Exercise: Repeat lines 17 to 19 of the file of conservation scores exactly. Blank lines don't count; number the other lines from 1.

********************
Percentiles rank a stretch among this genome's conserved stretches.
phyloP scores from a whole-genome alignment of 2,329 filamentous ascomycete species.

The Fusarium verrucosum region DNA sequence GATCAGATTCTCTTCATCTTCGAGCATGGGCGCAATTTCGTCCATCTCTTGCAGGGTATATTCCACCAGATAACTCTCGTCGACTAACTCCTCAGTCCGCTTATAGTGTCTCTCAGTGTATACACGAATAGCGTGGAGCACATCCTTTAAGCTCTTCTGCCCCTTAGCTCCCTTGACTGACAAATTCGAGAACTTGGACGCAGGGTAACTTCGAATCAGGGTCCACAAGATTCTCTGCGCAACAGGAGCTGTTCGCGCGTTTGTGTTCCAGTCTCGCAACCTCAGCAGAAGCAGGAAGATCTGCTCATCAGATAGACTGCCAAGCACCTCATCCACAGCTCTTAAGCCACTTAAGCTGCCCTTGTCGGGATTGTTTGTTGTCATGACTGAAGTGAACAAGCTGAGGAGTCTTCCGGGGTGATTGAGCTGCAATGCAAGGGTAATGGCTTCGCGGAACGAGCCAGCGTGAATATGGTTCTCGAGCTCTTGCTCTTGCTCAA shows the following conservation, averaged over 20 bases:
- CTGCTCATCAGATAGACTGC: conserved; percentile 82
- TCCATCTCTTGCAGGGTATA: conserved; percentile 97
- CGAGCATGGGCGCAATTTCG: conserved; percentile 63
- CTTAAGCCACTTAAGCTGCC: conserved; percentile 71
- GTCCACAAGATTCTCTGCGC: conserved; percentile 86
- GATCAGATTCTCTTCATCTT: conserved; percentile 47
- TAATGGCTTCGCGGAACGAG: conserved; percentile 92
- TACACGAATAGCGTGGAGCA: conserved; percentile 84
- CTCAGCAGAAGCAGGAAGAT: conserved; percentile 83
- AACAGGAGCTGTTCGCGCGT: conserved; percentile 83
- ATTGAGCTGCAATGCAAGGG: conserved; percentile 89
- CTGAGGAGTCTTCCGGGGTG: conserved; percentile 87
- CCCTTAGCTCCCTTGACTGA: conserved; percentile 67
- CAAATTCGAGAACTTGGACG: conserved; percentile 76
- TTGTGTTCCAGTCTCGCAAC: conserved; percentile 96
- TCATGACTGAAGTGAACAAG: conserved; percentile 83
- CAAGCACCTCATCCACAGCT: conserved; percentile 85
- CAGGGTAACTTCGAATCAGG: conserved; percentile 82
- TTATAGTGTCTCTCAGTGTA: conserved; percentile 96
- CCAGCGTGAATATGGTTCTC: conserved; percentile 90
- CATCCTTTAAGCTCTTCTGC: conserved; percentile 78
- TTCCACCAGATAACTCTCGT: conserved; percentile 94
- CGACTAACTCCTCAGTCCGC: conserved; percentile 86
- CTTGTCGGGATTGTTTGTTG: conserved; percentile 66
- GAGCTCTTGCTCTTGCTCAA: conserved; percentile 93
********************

- CAAATTCGAGAACTTGGACG: conserved; percentile 76
- TTGTGTTCCAGTCTCGCAAC: conserved; percentile 96
- TCATGACTGAAGTGAACAAG: conserved; percentile 83